The project of building my new, bigger, better CNC router is well underway at this point, so I’ll begin with a recap of how it started.
I started with CNC by building an X-Carve in 2017. I was determined to have a working area large enough for the biggest item I could envision myself reasonably wanting to make that warranted the use of CNC, which at the time was plywood panels for kitchen cabinet carcasses. That pushed me beyond the limits of the machine sizes available in complete kit form, but Inventables offers their makerslide rail up to a length of 1800mm, and they were willing to work with me to buy just the parts I needed to ultimately build a 1000x1500mm machine, without ending up with any unnecessary pieces.
Over the course of about a year, I built, upgraded, and learned a lot. I raised the Y rails and added mid-span supports, put it on a torsion box base, made wasteboards with threaded inserts and dog holes for clamps, upgraded to larger steppers, added dust shields, swapped in a greatly improved Z-axis, upgraded the belts to 9mm 3GT, built a complete dust shoe solution, and switched to GeckoDrive stepper drivers with an Ethernet SmoothStepper and Mach4 for control.
I was able to make a lot of great things with it throughout that time, but I can’t help but strive for continual improvement – to me, the machine itself has been the hobby all along, more so than using it to make things. By that point, however, it was becoming obvious that I was reaching the limits of the basic chassis design of the X-Carve – there’s only just so far you can take it given the size of the X and Y rail extrusions. It’s just physics.
So, I started looking around at the next higher tier of CNC routers on the market. The options in this range are far fewer than you find in the sub-$2k range, so this search very quickly narrowed down to Fineline Automation’s Saturn Series, CNC Router Parts’ Standard Series and also their Pro Series.
Really, all of them look to be very solid machines, but the Saturn Series was initially my first choice. For the money, the welded steel frame is a big deal, and the overall construction appears to be very solid. I was a bit put off, however, that the 4’x4′ model was of the new and improved “Saturn 2” series, with a number of big improvements advertised – but the smaller 2’x4′ model is still the original design. Furthermore, from what I saw on various forums, Fineline seems to have a reputation for long lead times and lack of communication. This was reinforced for me when they never responded to any of my inquiries, despite the fact that I was just about ready to pull the trigger on a machine. For better or worse, that was enough for me to write them off.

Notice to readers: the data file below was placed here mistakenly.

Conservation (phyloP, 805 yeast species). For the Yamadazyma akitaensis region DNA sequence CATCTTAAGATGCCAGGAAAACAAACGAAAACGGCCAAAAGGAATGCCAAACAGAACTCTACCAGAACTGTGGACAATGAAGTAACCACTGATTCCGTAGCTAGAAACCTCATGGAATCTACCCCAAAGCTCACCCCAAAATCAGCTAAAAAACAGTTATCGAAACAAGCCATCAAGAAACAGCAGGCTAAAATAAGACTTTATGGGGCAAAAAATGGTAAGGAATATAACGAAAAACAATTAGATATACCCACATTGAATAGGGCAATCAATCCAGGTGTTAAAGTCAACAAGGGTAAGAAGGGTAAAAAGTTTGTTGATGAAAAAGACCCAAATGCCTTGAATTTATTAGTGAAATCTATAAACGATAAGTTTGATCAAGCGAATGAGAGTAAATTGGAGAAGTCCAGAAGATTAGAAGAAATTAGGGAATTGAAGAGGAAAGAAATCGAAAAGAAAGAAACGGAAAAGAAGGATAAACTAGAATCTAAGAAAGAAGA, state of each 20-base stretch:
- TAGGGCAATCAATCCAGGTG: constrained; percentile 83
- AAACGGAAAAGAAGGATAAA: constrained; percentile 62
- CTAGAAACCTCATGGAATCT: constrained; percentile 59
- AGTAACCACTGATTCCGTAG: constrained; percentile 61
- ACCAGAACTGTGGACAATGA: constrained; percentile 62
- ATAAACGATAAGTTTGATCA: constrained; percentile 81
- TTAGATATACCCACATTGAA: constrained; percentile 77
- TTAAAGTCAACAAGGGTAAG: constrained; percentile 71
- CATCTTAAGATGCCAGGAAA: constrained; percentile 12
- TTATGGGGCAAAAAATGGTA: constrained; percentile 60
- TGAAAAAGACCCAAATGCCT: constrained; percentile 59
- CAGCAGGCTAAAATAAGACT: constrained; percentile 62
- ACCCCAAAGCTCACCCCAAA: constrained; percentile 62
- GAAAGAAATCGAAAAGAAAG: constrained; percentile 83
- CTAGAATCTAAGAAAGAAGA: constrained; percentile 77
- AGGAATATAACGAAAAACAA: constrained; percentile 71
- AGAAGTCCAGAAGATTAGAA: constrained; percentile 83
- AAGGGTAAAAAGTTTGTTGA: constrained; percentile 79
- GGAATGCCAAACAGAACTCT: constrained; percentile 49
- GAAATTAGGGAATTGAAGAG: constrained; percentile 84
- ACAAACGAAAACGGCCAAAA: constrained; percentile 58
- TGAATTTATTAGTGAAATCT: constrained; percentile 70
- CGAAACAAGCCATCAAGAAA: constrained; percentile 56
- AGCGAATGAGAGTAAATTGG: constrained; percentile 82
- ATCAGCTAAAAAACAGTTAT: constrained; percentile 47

It was around that time period when I had the opportunity to get trained and certified on the Tormach PCNC 1100 CNC mill at my local Makerspace, which really opened up my options for fabrication. Looking at the design of the CNCRP Pro Series, it became evident that most of the parts for such a machine were within the capabilities of the machine(s) I now had available to me. I went through the exercise of tabulating the projected material costs to build one – it told me that I could stand to save a bit under $1K relative to the price of their kit. However, I know full well that the unexpected incidental expenses always add up, so by the time all is said and done I am sure it will come out to a wash at best, especially if I place any value at all on my own time. But – that’s not the point. The experience of designing, machining and building such a major project was extremely appealing to me both as a learning experience and as an accomplishment.
Of course, there were also some design details that I was interested in changing. Not very many, mind you – I really found little to no fault in any aspect of the CNCRP machine design. The main thing was that I wanted to be able to clamp stock vertically on the front edge, for doing wood joinery such as box or dovetail joints – this required extending the Y axis out past the front edge of the work area by a few inches, also making it longer overall so as to maintain a full 2’x4′ working area over the wasteboard. Also, less importantly, I wanted to use imperial extrusions rather than metric, so I could get away from having to collect so much metric hardware and tooling. Overall, I just wanted to make it my own, if in subtle ways.
Thus began the long process of designing the machine in Fusion 360. Such a large design was good practice in using the software, and it was all a good exercise in Design for Manufacturing (DFM) since each machined part needed to fit within the ~9″x16″ working volume of the Tormach 1100 that I would be using and be reasonable to machine without requiring an excess of fixtures or other complicated or specialized setups.
And this is where it ended up, more or less:I’ve made some subtle changes to the assembly that didn’t affect the machined parts and therefore I didn’t bother updating the model, but this is pretty close to the final design.
Stay tuned for the next installment, where the build begins…